# Do we assume logic ?

1. Nov 23, 2013

### V0ODO0CH1LD

do we assume "logic"?

Mathematics has no foundations on reality, it stands on its own. But to construct it we have to assume a number of axioms, like if I wanted to create a "science" where the only rules are all circles are red and all squares are blue, then from that we can build theories and prove them from the assumed axioms, like a particular square has to be blue because all squares are blue, right?

However, if the defining rules of my "science" are contradictory, like all circles are red and all circles are blue, then my "science" is "ill defined".

But what indicates that? If the cornerstones of mathematics have to be "logical", not in the sense of mathematical logic or propositional logic per se but in the sense that they have to be "well defined", does that mean that we are assuming a set of implicit primordial rules that the rest of mathematics have to abide to?

If even the most basic laws of mathematics have to be "logical", does that mean that we are assuming a set of rules that dictate whether something is logical or not? And could these rules be "logical" if they define logic? In other words, can they abide by their own rules? Is that even possible?

2. Nov 23, 2013

### gopher_p

The short answer to your question is ... yes, most working mathematicians do their work with under the assumption that ZFC (the "math world" in which 99% of them work) is consistent (there are no contradictions) and complete (everything that is true is also provable and vice versa).

You should look into topics such as Godel's Incompleteness Theorem, metamathematics, and philosophy of math for the beginnings of the long answer to your concerns.

3. Nov 28, 2013

### HallsofIvy

However, just as we can work in many different sets of axioms, getting different mathematical "stuctures" so we can work in different "logics", ZFC or not. And just as we have to specify what axioms we are using, we have to specify what logic.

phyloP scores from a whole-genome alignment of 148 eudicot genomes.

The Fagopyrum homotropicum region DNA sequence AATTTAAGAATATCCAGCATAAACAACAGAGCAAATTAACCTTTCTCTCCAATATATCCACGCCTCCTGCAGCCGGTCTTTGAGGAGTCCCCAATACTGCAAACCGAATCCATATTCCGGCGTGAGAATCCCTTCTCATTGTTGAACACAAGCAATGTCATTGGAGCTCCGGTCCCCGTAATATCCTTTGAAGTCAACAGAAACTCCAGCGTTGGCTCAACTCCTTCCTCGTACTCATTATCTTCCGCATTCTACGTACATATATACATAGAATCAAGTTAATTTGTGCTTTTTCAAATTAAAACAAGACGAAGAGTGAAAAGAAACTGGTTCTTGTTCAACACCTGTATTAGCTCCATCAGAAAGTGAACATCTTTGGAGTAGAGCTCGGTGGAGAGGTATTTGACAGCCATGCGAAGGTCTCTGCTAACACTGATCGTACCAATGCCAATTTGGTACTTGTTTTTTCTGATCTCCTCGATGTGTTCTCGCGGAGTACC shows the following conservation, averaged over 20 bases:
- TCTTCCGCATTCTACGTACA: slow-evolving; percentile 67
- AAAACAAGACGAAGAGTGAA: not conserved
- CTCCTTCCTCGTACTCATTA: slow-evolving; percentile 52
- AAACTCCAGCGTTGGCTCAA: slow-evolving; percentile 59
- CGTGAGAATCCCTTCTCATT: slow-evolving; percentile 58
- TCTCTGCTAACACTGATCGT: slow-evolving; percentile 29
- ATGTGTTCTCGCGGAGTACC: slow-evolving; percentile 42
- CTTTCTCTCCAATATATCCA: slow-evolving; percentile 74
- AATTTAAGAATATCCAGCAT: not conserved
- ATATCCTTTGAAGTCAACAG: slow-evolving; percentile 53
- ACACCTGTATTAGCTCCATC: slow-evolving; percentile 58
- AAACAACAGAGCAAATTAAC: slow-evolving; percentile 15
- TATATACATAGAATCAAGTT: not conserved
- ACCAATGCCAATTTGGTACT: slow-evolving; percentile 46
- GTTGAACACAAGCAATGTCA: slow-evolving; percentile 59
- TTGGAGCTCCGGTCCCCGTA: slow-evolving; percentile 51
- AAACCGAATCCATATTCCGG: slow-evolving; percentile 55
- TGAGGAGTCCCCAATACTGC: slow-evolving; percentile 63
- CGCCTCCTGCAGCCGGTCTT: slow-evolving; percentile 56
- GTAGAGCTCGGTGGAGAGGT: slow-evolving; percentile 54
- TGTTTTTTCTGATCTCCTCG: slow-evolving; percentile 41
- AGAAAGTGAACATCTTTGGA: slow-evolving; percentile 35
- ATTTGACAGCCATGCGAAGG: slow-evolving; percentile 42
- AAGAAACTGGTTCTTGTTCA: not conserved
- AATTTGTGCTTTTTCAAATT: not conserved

4. Nov 29, 2013

### R136a1

ZFC has been proven to be incomplete. The continuum hypothesis for example cannot be proven.

Most mathematicians do believe that ZFC is consistent. But this can never be proven. In fact, whether ZFC is consistent is totally irrelevant to most. If it were inconsistent, we would find a new axiom system and formulate all of our mathematics in there. Most mathematicians wouldn't even notice anything changed.

5. Nov 29, 2013

### jgens

This is assuming Con(ZFC) of course :tongue:

Assuming Con(ZFC) then yes ZFC cannot prove its own consistency. This is technically different from not being provable altogether since you could hypothetically move to another set theoretic universe where you can prove consistency. Results of this nature are actually of some interest. For example PA is unable to prove its own consistency yet we have results like this: http://en.wikipedia.org/wiki/Gentzen's_consistency_proof